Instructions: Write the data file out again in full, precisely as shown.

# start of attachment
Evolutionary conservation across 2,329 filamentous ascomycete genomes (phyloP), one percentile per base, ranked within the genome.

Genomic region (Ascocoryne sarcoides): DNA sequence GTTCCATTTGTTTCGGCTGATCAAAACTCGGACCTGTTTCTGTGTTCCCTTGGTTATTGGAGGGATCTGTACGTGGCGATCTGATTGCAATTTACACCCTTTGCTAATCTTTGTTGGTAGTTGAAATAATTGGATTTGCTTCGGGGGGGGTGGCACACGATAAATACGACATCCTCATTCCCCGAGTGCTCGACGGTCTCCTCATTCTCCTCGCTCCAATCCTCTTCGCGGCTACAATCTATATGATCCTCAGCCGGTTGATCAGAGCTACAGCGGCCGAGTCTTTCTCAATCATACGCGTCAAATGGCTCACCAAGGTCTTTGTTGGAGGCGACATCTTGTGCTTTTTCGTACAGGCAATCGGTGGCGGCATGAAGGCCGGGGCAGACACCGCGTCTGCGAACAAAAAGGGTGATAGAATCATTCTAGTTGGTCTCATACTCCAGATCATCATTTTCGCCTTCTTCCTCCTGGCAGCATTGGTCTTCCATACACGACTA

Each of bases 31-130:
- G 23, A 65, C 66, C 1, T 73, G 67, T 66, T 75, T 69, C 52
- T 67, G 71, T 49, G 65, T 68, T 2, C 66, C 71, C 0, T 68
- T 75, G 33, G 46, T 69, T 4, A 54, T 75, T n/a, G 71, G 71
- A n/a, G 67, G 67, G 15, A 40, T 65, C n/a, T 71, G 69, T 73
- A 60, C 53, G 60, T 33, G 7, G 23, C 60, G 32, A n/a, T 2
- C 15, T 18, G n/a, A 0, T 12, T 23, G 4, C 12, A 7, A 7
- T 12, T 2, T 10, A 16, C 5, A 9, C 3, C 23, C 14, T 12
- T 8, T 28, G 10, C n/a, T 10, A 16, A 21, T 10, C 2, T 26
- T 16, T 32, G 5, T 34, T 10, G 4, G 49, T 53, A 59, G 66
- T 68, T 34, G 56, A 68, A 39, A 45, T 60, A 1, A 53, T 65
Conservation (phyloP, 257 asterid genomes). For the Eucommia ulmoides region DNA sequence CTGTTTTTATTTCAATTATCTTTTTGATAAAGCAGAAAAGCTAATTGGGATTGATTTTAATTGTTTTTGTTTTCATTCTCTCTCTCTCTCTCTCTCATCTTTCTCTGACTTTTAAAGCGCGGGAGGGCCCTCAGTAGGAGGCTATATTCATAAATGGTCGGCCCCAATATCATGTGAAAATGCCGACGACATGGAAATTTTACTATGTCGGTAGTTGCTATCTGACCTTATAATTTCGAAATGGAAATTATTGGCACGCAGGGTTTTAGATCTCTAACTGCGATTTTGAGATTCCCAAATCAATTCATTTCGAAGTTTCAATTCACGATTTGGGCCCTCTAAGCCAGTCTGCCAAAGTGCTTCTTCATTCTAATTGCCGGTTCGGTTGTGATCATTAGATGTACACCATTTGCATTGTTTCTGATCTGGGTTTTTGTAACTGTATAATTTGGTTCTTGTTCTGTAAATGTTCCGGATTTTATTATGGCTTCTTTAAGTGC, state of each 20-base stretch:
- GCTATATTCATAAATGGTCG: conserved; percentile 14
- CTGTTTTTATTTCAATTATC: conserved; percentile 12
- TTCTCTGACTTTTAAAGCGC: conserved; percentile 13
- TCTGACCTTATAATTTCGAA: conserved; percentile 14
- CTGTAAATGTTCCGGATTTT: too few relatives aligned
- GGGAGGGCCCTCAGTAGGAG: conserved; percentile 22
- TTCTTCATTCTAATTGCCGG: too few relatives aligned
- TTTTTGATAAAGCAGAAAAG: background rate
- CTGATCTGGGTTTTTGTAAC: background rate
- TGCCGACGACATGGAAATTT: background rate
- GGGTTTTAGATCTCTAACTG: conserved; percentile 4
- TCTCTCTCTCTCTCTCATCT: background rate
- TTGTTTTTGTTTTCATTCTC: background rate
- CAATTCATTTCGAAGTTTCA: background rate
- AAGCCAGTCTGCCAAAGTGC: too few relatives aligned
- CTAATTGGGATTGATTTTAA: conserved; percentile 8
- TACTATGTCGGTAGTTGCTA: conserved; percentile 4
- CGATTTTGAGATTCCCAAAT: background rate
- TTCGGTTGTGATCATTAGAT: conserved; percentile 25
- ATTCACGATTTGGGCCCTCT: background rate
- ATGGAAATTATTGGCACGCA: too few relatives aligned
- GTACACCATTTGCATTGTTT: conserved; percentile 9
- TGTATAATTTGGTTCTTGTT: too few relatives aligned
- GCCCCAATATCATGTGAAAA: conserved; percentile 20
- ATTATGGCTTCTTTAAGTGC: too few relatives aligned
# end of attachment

Evolutionary conservation across 2,329 filamentous ascomycete genomes (phyloP), one percentile per base, ranked within the genome.

Genomic region (Ascocoryne sarcoides): DNA sequence GTTCCATTTGTTTCGGCTGATCAAAACTCGGACCTGTTTCTGTGTTCCCTTGGTTATTGGAGGGATCTGTACGTGGCGATCTGATTGCAATTTACACCCTTTGCTAATCTTTGTTGGTAGTTGAAATAATTGGATTTGCTTCGGGGGGGGTGGCACACGATAAATACGACATCCTCATTCCCCGAGTGCTCGACGGTCTCCTCATTCTCCTCGCTCCAATCCTCTTCGCGGCTACAATCTATATGATCCTCAGCCGGTTGATCAGAGCTACAGCGGCCGAGTCTTTCTCAATCATACGCGTCAAATGGCTCACCAAGGTCTTTGTTGGAGGCGACATCTTGTGCTTTTTCGTACAGGCAATCGGTGGCGGCATGAAGGCCGGGGCAGACACCGCGTCTGCGAACAAAAAGGGTGATAGAATCATTCTAGTTGGTCTCATACTCCAGATCATCATTTTCGCCTTCTTCCTCCTGGCAGCATTGGTCTTCCATACACGACTA

Each of bases 31-130:
- G 23, A 65, C 66, C 1, T 73, G 67, T 66, T 75, T 69, C 52
- T 67, G 71, T 49, G 65, T 68, T 2, C 66, C 71, C 0, T 68
- T 75, G 33, G 46, T 69, T 4, A 54, T 75, T n/a, G 71, G 71
- A n/a, G 67, G 67, G 15, A 40, T 65, C n/a, T 71, G 69, T 73
- A 60, C 53, G 60, T 33, G 7, G 23, C 60, G 32, A n/a, T 2
- C 15, T 18, G n/a, A 0, T 12, T 23, G 4, C 12, A 7, A 7
- T 12, T 2, T 10, A 16, C 5, A 9, C 3, C 23, C 14, T 12
- T 8, T 28, G 10, C n/a, T 10, A 16, A 21, T 10, C 2, T 26
- T 16, T 32, G 5, T 34, T 10, G 4, G 49, T 53, A 59, G 66
- T 68, T 34, G 56, A 68, A 39, A 45, T 60, A 1, A 53, T 65
Conservation (phyloP, 257 asterid genomes). For the Eucommia ulmoides region DNA sequence CTGTTTTTATTTCAATTATCTTTTTGATAAAGCAGAAAAGCTAATTGGGATTGATTTTAATTGTTTTTGTTTTCATTCTCTCTCTCTCTCTCTCTCATCTTTCTCTGACTTTTAAAGCGCGGGAGGGCCCTCAGTAGGAGGCTATATTCATAAATGGTCGGCCCCAATATCATGTGAAAATGCCGACGACATGGAAATTTTACTATGTCGGTAGTTGCTATCTGACCTTATAATTTCGAAATGGAAATTATTGGCACGCAGGGTTTTAGATCTCTAACTGCGATTTTGAGATTCCCAAATCAATTCATTTCGAAGTTTCAATTCACGATTTGGGCCCTCTAAGCCAGTCTGCCAAAGTGCTTCTTCATTCTAATTGCCGGTTCGGTTGTGATCATTAGATGTACACCATTTGCATTGTTTCTGATCTGGGTTTTTGTAACTGTATAATTTGGTTCTTGTTCTGTAAATGTTCCGGATTTTATTATGGCTTCTTTAAGTGC, state of each 20-base stretch:
- GCTATATTCATAAATGGTCG: conserved; percentile 14
- CTGTTTTTATTTCAATTATC: conserved; percentile 12
- TTCTCTGACTTTTAAAGCGC: conserved; percentile 13
- TCTGACCTTATAATTTCGAA: conserved; percentile 14
- CTGTAAATGTTCCGGATTTT: too few relatives aligned
- GGGAGGGCCCTCAGTAGGAG: conserved; percentile 22
- TTCTTCATTCTAATTGCCGG: too few relatives aligned
- TTTTTGATAAAGCAGAAAAG: background rate
- CTGATCTGGGTTTTTGTAAC: background rate
- TGCCGACGACATGGAAATTT: background rate
- GGGTTTTAGATCTCTAACTG: conserved; percentile 4
- TCTCTCTCTCTCTCTCATCT: background rate
- TTGTTTTTGTTTTCATTCTC: background rate
- CAATTCATTTCGAAGTTTCA: background rate
- AAGCCAGTCTGCCAAAGTGC: too few relatives aligned
- CTAATTGGGATTGATTTTAA: conserved; percentile 8
- TACTATGTCGGTAGTTGCTA: conserved; percentile 4
- CGATTTTGAGATTCCCAAAT: background rate
- TTCGGTTGTGATCATTAGAT: conserved; percentile 25
- ATTCACGATTTGGGCCCTCT: background rate
- ATGGAAATTATTGGCACGCA: too few relatives aligned
- GTACACCATTTGCATTGTTT: conserved; percentile 9
- TGTATAATTTGGTTCTTGTT: too few relatives aligned
- GCCCCAATATCATGTGAAAA: conserved; percentile 20
- ATTATGGCTTCTTTAAGTGC: too few relatives aligned